I think it is correct to generalize that most “strong moat” businesses tend to be large companies. However, switching costs is the one moat that does not seem to discriminate on the size of the business. The beauty of switching costs is that they can be created through ingenuity, and perhaps that is why they are more abundant (in my view) across a wide spectrum of businesses relative to the other moat types. Most of the Starvine Capital strategy is invested in small/mid size (i.e. less than $5 billion market cap) and switching costs have a strong presence in more than half of the portfolio.
Unless you are a customer of a product or service that is tough to change out of, it can be difficult to identify switching costs from the outside. That’s because the essence of this moat is psychological. For example, have you ever thought about changing your cable subscription to another provider? Your first thoughts about doing so will probably be the time and financial burden. The process will likely involve a good 30-45 minutes on the phone while being transferred from rep to rep, and the company will put up a fight by offering concessions. There is also the prospect of financial penalties attached to leaving a bundling package previously entered by agreeing to certain discounts on condition of purchasing broadband, wireless and cable services in one. Suffice it to say if these mechanisms weren’t in place to discourage you, the cable business would be less profitable.
Where switching costs carry even more power is in certain business-to-business (BTB) situations. A great example from Dorsey’s book that would resonate with business owners is Quickbooks, which is software that small businesses widely use for bookkeeping. Speaking from personal experience, once accustomed to using Quickbooks, the bonds are hard to break. By encouraging the automatic feeding of transaction data from business bank accounts into the software, the accounting of a small business becomes almost seamless. Little manual intervention is needed to balance the books and generate financial statements. Over time, a continuous record of all a business’s transactions is formed in one place.
What does all this amount to? Pricing power. If I were to switch to another program, an investment of time would be required to learn how to use the new software. Also, my accounting system is mission critical, so why would I take the risk of changing providers unless absolutely necessary? The risk that something could go awry dampens the incentive to go with a cheaper offering. To top it off, the monthly subscription cost is a small percentage of my total overhead. Hence if Intuit (the owner of Quickbooks) were to raise the fee by 10% or 20%, there’s a good chance I will stay a customer without too much thought. Intuit’s ROIC is approximately 30%.
Another example is CRH Medical Corporation (a current Starvine Capital holding), a provider of anesthesia services to ambulatory surgical centers (ASC) in the U.S. ASCs are typically owned by doctors, and the anesthesia practice within each ASC is also owned by the same individuals. By selling a partial or entire interest in the anesthesia practice to CRH, the doctors are able to monetize a part of their business. Moreover, having CRH administer the anesthesia practice translates into increased staffing and billing efficiency. Provided CRH performs well in its function, the ASC has no reason to switch providers. In fact, doing so poses operational risk given the high level of integration of CRH into the doctor’s business. Furthering the difficulty of switching providers is the fact that CRH’s anesthetists are bound by non-compete and non-solicitation agreements; the ASC would therefore need to swap out the entire team in order to change providers. In this scenario, the doctors would need to spend the time integrating the new personnel into the ASC’s operations, which would be daunting especially if the current services are already satisfactory. CRH’s adjusted ROIC is 20%.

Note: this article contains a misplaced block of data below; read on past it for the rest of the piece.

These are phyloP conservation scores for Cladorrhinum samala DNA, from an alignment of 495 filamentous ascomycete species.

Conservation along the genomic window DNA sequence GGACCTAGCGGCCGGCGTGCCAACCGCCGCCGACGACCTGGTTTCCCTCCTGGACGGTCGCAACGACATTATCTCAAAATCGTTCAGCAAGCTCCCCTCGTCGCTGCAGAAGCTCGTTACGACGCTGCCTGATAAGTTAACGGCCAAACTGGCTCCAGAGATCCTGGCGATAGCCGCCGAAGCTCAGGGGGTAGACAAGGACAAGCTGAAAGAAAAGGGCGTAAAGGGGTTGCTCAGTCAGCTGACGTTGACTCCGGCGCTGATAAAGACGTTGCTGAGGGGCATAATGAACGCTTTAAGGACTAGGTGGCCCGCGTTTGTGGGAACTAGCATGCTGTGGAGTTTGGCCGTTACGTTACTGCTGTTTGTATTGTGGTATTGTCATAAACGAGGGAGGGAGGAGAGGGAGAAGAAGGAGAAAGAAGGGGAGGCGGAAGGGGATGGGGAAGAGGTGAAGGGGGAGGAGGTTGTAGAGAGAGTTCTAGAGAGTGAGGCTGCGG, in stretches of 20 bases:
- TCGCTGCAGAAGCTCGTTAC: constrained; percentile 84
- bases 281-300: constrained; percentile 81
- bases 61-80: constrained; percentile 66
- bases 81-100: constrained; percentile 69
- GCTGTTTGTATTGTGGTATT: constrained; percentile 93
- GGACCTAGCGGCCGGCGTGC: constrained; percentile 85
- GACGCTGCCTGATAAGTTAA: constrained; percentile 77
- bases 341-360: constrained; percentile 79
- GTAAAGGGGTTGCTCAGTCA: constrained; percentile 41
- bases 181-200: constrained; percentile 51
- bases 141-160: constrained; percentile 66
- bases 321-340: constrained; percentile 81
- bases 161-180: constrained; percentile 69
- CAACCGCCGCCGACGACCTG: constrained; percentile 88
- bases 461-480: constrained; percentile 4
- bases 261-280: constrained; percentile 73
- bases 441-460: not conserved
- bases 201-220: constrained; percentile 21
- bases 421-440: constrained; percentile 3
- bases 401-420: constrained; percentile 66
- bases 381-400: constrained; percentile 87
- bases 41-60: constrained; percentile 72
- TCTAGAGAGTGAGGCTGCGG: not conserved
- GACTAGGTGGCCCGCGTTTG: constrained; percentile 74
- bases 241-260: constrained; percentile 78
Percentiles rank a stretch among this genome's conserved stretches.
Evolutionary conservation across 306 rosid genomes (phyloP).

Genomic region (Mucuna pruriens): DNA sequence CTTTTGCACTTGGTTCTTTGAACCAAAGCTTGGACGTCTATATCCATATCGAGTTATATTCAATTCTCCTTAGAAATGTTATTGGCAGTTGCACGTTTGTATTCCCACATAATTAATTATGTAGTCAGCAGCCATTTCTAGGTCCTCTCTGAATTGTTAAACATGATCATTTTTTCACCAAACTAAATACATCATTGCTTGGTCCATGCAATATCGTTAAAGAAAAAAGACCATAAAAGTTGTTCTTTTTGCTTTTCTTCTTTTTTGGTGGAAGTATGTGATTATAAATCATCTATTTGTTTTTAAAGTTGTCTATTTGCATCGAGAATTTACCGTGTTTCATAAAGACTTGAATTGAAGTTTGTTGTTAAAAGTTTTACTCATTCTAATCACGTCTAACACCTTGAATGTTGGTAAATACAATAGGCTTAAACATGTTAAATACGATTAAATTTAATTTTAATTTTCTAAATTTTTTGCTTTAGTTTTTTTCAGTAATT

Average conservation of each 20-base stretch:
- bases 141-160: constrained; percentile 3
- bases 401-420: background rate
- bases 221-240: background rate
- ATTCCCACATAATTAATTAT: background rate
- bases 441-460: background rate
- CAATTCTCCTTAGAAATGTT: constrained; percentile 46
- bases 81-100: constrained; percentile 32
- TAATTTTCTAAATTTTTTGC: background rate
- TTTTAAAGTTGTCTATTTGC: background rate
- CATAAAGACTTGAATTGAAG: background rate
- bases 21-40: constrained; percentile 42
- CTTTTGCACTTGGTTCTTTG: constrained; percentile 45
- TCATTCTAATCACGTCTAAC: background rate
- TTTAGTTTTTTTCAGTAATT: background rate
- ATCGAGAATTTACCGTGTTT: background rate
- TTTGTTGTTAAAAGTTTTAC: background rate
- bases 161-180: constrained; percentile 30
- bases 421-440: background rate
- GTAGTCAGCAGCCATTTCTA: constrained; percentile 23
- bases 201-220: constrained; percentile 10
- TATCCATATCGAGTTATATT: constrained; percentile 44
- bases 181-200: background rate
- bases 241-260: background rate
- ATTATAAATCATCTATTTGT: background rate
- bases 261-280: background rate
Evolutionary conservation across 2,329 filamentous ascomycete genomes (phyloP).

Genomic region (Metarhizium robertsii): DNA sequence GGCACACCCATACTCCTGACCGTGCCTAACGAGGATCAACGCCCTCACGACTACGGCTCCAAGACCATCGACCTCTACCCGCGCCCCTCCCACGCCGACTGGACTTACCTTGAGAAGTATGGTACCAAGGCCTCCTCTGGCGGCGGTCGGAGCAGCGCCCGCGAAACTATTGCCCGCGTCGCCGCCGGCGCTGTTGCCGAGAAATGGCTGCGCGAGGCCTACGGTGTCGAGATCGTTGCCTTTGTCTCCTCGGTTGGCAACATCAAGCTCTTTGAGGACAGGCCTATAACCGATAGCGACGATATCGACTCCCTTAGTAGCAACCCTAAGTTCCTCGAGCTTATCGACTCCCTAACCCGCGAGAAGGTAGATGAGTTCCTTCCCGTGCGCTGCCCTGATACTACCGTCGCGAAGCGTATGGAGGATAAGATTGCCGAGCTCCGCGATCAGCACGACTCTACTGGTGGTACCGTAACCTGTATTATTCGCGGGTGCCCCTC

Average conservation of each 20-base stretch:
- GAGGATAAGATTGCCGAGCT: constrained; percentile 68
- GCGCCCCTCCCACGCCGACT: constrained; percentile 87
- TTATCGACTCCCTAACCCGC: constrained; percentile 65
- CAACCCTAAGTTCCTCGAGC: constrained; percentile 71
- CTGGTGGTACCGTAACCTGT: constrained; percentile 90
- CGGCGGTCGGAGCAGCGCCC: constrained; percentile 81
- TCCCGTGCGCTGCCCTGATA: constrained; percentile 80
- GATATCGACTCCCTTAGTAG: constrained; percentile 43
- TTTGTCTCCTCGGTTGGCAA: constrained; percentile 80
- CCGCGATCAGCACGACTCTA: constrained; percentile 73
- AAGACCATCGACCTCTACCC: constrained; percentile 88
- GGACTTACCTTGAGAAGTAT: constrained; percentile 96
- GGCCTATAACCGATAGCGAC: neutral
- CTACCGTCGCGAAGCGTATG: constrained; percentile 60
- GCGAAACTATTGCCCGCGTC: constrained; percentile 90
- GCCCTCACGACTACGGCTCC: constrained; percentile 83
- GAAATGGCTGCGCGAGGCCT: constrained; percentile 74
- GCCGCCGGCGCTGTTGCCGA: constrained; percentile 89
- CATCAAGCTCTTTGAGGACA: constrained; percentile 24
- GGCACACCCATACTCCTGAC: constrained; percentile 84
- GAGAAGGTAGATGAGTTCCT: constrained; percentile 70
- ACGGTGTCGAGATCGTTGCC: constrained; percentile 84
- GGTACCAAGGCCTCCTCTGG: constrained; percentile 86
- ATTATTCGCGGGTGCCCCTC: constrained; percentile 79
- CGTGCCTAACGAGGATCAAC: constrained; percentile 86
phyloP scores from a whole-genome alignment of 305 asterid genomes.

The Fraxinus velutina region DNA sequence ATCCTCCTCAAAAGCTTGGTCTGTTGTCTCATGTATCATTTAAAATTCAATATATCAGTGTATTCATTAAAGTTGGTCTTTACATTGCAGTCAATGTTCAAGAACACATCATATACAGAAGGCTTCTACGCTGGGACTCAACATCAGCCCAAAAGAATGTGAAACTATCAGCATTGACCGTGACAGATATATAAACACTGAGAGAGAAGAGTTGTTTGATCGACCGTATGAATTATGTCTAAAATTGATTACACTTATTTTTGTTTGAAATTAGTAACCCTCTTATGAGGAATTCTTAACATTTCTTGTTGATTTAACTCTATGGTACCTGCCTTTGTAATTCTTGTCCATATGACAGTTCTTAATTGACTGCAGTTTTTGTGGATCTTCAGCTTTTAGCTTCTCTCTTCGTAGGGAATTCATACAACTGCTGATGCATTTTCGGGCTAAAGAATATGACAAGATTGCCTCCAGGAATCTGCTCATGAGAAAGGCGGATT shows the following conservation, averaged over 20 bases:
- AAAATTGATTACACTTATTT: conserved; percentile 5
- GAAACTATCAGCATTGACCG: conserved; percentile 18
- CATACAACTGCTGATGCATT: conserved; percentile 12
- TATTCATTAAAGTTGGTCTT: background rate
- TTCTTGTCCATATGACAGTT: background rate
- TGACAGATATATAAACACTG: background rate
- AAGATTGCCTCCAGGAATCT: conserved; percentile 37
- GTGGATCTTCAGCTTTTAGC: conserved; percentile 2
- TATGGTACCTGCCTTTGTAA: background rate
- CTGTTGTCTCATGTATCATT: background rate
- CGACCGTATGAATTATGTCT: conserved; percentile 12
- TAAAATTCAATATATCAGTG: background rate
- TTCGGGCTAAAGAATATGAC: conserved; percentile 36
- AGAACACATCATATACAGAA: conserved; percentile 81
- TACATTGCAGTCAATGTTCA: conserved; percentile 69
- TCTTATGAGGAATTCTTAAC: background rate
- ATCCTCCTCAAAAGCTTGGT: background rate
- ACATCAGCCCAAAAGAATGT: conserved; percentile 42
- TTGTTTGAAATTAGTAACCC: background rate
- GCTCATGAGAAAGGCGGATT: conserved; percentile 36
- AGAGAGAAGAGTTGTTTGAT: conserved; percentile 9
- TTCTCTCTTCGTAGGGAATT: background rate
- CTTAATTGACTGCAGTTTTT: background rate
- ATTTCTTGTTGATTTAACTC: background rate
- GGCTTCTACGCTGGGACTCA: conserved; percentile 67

The businesses of the two above examples couldn’t be more different in both products and size; Intuit is $29 billion in market capitalization, versus $245 million for CRH. However, what they share in common is a deep integration into their customers’ businesses. The integration equates to being entrenched, which means not having to offer the lowest price possible at all times. In turn, having pricing power is conducive to high returns on capital.
As previously mentioned, no new additions or complete deletions of companies were made during the quarter; changes in sector weights were therefore the result of price changes and trades made for rebalancing purposes.
|U.S. real estate||11.4%|
Relative to the market sell-off in January and February of 2016, Brexit has thus far been gentle on the stock prices in my watch list. The dislocation has not warranted any significant changes in portfolio positions. Many of the holdings are statistically cheap (i.e. trade at single-digit P/E multiples) and are also positioned to show strong earnings growth over the coming years.
As Charlie Munger once said, ‘The big money is not in the buying and selling…but in the waiting’. And so I continue to sit, think, and wait.